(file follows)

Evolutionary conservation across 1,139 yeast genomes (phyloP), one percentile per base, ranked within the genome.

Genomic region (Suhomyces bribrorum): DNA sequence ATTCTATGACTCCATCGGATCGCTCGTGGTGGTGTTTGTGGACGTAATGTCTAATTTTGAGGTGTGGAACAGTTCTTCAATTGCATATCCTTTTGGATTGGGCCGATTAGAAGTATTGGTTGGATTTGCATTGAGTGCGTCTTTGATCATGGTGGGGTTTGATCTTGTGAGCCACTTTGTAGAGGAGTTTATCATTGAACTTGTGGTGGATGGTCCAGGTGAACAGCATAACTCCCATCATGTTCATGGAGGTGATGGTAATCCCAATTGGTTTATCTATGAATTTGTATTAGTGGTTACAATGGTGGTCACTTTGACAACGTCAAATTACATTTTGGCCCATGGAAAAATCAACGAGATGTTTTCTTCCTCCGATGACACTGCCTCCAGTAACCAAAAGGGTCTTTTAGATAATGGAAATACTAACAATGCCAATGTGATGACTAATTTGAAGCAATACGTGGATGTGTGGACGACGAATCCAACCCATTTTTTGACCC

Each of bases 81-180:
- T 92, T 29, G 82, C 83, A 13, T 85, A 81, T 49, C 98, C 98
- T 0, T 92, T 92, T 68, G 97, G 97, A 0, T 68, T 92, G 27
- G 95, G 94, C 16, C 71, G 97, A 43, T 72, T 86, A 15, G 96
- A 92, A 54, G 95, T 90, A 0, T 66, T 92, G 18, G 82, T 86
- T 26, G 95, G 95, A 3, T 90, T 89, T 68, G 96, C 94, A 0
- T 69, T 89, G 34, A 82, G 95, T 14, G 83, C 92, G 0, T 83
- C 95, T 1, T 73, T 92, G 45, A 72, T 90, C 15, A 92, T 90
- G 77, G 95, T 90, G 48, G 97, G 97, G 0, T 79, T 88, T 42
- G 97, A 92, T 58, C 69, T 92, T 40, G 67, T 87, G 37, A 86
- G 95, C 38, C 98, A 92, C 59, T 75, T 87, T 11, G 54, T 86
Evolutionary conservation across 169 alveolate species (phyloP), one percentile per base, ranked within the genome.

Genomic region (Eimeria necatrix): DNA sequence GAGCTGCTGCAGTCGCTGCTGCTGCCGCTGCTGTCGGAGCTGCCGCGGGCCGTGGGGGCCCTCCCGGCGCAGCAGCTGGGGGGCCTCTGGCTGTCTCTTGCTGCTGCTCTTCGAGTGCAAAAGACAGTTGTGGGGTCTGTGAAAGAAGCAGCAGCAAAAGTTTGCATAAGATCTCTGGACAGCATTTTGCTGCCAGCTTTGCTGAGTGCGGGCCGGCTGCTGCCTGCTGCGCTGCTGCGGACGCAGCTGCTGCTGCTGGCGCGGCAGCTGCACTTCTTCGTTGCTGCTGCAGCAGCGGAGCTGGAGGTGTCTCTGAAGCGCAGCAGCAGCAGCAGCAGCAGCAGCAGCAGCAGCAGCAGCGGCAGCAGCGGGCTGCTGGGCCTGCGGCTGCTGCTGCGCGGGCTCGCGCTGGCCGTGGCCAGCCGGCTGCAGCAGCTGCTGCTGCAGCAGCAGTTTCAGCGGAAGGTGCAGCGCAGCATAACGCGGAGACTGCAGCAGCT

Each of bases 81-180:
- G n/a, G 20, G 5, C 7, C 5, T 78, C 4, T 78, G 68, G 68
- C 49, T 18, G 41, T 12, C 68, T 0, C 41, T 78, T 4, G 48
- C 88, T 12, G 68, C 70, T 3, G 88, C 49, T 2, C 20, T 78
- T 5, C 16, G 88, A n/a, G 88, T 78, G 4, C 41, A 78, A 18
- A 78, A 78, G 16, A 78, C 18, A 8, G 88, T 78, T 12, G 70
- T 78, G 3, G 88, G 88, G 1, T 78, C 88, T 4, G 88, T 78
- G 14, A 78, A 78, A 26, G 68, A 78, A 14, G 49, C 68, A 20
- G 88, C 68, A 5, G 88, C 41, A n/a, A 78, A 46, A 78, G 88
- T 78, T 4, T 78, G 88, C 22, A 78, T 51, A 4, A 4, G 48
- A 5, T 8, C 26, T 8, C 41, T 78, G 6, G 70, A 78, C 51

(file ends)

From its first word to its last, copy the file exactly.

Evolutionary conservation across 1,139 yeast genomes (phyloP), one percentile per base, ranked within the genome.

Genomic region (Suhomyces bribrorum): DNA sequence ATTCTATGACTCCATCGGATCGCTCGTGGTGGTGTTTGTGGACGTAATGTCTAATTTTGAGGTGTGGAACAGTTCTTCAATTGCATATCCTTTTGGATTGGGCCGATTAGAAGTATTGGTTGGATTTGCATTGAGTGCGTCTTTGATCATGGTGGGGTTTGATCTTGTGAGCCACTTTGTAGAGGAGTTTATCATTGAACTTGTGGTGGATGGTCCAGGTGAACAGCATAACTCCCATCATGTTCATGGAGGTGATGGTAATCCCAATTGGTTTATCTATGAATTTGTATTAGTGGTTACAATGGTGGTCACTTTGACAACGTCAAATTACATTTTGGCCCATGGAAAAATCAACGAGATGTTTTCTTCCTCCGATGACACTGCCTCCAGTAACCAAAAGGGTCTTTTAGATAATGGAAATACTAACAATGCCAATGTGATGACTAATTTGAAGCAATACGTGGATGTGTGGACGACGAATCCAACCCATTTTTTGACCC

Each of bases 81-180:
- T 92, T 29, G 82, C 83, A 13, T 85, A 81, T 49, C 98, C 98
- T 0, T 92, T 92, T 68, G 97, G 97, A 0, T 68, T 92, G 27
- G 95, G 94, C 16, C 71, G 97, A 43, T 72, T 86, A 15, G 96
- A 92, A 54, G 95, T 90, A 0, T 66, T 92, G 18, G 82, T 86
- T 26, G 95, G 95, A 3, T 90, T 89, T 68, G 96, C 94, A 0
- T 69, T 89, G 34, A 82, G 95, T 14, G 83, C 92, G 0, T 83
- C 95, T 1, T 73, T 92, G 45, A 72, T 90, C 15, A 92, T 90
- G 77, G 95, T 90, G 48, G 97, G 97, G 0, T 79, T 88, T 42
- G 97, A 92, T 58, C 69, T 92, T 40, G 67, T 87, G 37, A 86
- G 95, C 38, C 98, A 92, C 59, T 75, T 87, T 11, G 54, T 86
Evolutionary conservation across 169 alveolate species (phyloP), one percentile per base, ranked within the genome.

Genomic region (Eimeria necatrix): DNA sequence GAGCTGCTGCAGTCGCTGCTGCTGCCGCTGCTGTCGGAGCTGCCGCGGGCCGTGGGGGCCCTCCCGGCGCAGCAGCTGGGGGGCCTCTGGCTGTCTCTTGCTGCTGCTCTTCGAGTGCAAAAGACAGTTGTGGGGTCTGTGAAAGAAGCAGCAGCAAAAGTTTGCATAAGATCTCTGGACAGCATTTTGCTGCCAGCTTTGCTGAGTGCGGGCCGGCTGCTGCCTGCTGCGCTGCTGCGGACGCAGCTGCTGCTGCTGGCGCGGCAGCTGCACTTCTTCGTTGCTGCTGCAGCAGCGGAGCTGGAGGTGTCTCTGAAGCGCAGCAGCAGCAGCAGCAGCAGCAGCAGCAGCAGCAGCAGCGGCAGCAGCGGGCTGCTGGGCCTGCGGCTGCTGCTGCGCGGGCTCGCGCTGGCCGTGGCCAGCCGGCTGCAGCAGCTGCTGCTGCAGCAGCAGTTTCAGCGGAAGGTGCAGCGCAGCATAACGCGGAGACTGCAGCAGCT

Each of bases 81-180:
- G n/a, G 20, G 5, C 7, C 5, T 78, C 4, T 78, G 68, G 68
- C 49, T 18, G 41, T 12, C 68, T 0, C 41, T 78, T 4, G 48
- C 88, T 12, G 68, C 70, T 3, G 88, C 49, T 2, C 20, T 78
- T 5, C 16, G 88, A n/a, G 88, T 78, G 4, C 41, A 78, A 18
- A 78, A 78, G 16, A 78, C 18, A 8, G 88, T 78, T 12, G 70
- T 78, G 3, G 88, G 88, G 1, T 78, C 88, T 4, G 88, T 78
- G 14, A 78, A 78, A 26, G 68, A 78, A 14, G 49, C 68, A 20
- G 88, C 68, A 5, G 88, C 41, A n/a, A 78, A 46, A 78, G 88
- T 78, T 4, T 78, G 88, C 22, A 78, T 51, A 4, A 4, G 48
- A 5, T 8, C 26, T 8, C 41, T 78, G 6, G 70, A 78, C 51